Empowering Educators: Strategies for Welcoming New MLs and Fostering Bilingualism in Schools
This engaging presentation addresses how our multilingual learners (MLs) benefit from first language support as they learn English in our schools.
What does it mean to be bilingual? While this may seem to be a straightforward question, when we think about it more deeply the answer is far more complex. Language weaves together with issues of politics, culture, race, and belief systems that impact our educational policies and pedagogy.
Join us for a presentation focusing on multilingual learners (MLs):
- Explore the advantages of providing first language support for MLs during their English learning journey
- Dive into effective strategies for incorporating language and culture into the curriculum
- Learn practical approaches for working with both newcomers and experienced language learners
- Discover innovative methods to seamlessly introduce multiple languages into our classrooms
- Cultivate an inclusive educational environment where all students develop an appreciation for bilingualism and multiculturalism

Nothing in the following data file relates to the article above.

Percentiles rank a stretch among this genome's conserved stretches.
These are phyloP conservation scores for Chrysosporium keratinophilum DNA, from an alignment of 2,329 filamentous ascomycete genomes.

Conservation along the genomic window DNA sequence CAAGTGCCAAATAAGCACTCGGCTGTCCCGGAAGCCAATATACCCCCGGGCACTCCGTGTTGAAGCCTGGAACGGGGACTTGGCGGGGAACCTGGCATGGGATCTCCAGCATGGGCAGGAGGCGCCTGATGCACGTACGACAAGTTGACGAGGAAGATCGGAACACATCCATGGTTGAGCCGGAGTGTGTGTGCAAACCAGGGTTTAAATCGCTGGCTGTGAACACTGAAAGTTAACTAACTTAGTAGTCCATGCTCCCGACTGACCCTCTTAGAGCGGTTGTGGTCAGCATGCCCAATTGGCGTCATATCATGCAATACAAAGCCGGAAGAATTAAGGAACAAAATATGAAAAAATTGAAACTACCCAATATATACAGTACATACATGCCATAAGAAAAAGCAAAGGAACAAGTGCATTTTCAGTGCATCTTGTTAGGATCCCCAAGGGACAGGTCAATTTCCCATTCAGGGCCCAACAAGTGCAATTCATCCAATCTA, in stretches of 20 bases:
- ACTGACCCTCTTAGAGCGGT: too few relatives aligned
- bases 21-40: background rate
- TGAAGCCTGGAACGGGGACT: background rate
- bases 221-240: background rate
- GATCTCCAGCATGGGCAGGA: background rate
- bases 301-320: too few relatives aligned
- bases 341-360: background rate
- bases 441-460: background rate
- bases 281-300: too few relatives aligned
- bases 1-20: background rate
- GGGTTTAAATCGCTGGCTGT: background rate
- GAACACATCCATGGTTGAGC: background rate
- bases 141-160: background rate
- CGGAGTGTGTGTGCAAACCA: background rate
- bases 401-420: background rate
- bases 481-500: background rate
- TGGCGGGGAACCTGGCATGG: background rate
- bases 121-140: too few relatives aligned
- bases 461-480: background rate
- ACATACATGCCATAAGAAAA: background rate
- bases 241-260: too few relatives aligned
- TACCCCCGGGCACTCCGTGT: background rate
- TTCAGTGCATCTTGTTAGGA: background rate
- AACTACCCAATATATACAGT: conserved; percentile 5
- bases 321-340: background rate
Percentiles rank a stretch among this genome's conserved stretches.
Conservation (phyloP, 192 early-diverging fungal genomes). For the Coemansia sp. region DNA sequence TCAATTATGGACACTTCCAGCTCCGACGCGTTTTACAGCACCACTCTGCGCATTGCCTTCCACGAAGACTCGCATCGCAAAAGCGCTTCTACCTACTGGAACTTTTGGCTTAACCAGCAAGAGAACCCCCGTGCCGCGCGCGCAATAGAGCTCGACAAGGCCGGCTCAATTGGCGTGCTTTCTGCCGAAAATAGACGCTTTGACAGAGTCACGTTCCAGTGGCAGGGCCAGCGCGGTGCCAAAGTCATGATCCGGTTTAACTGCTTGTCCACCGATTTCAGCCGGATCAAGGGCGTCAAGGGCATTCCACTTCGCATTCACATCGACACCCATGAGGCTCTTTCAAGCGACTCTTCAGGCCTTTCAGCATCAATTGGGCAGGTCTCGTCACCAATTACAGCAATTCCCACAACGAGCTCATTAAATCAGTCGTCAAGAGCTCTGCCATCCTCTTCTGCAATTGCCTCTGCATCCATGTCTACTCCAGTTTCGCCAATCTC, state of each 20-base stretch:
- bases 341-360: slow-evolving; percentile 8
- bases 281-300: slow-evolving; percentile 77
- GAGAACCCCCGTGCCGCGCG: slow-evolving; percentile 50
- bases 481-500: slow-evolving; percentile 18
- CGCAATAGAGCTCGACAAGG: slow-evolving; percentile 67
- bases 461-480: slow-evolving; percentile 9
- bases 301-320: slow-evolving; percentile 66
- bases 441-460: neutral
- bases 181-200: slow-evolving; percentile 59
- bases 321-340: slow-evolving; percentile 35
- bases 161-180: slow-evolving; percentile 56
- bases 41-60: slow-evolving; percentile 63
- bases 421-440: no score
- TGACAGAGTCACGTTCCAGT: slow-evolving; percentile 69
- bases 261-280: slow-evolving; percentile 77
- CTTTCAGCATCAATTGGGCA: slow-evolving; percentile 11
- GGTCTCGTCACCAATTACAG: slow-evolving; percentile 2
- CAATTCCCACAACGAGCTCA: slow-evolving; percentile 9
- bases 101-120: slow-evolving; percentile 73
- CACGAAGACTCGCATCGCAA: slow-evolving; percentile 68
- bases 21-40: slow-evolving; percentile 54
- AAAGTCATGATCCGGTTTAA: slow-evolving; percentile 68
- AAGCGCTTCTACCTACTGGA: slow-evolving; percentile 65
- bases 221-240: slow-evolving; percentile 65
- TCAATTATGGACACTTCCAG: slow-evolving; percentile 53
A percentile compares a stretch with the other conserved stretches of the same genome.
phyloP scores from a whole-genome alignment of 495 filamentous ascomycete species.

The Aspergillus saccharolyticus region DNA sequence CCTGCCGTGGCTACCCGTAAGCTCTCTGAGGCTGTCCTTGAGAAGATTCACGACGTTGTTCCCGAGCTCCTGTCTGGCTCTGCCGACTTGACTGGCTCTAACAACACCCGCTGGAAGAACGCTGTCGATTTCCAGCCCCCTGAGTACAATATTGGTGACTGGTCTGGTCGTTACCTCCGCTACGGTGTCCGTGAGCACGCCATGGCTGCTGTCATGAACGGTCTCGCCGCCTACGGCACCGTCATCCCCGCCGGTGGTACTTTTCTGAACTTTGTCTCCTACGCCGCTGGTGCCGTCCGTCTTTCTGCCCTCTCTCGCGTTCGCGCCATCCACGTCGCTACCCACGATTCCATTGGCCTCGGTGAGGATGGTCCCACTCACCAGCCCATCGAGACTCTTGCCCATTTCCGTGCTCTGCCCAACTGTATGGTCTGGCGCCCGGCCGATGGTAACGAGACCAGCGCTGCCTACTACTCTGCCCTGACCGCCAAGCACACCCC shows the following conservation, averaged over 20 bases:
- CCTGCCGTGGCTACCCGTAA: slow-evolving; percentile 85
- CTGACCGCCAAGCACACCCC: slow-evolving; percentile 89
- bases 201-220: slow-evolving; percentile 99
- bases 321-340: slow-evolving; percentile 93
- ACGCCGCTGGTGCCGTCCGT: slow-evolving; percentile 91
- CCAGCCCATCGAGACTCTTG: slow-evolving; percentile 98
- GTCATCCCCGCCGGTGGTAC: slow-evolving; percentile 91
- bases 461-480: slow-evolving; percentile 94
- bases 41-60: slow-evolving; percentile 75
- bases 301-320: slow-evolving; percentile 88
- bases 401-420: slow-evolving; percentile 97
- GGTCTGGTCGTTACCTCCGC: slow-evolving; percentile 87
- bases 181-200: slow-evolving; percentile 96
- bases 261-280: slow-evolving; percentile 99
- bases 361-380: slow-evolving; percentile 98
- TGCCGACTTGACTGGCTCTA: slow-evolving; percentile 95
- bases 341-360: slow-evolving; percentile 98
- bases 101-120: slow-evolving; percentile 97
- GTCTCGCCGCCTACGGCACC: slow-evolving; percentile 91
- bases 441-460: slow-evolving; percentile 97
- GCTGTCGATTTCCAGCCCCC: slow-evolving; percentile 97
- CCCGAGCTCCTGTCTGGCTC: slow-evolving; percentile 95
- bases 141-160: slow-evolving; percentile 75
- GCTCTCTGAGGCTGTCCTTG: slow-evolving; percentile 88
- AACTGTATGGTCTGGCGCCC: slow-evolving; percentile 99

About the Presenter: Michele Goldin is Assistant Professor of Bilingual Education and TESOL in the Graduate School of Education at Touro University where her research broadly focuses on bilingual language development in children. She is specifically interested in exploring the factors that contribute to language acquisition in multilingual learners in Latin@ communities, and how our schools can foster bilingualism and support heritage language maintenance. As a heritage speaker of Spanish herself, she believes that increasing our understanding of bilingual development has direct implications for successful academic outcomes, language policy and pedagogy, as well as bilingual, multicultural and dual language education. Her work has been published in a range of international academic journals on linguistics and education, and she is the recipient of various research grants including the GAANN Fellowship from the US Department of Education and the ACLS Emerging Voices Research Award. Before earning her Ph.D. in Bilingualism and Second Language Acquisition at Rutgers University, she was a professional flamenco dancer and lived in Madrid for nearly 10 years where she founded a successful creative language education method for learning through movement called Hello! English. She earned her BA from George Mason University and her MA from New York University.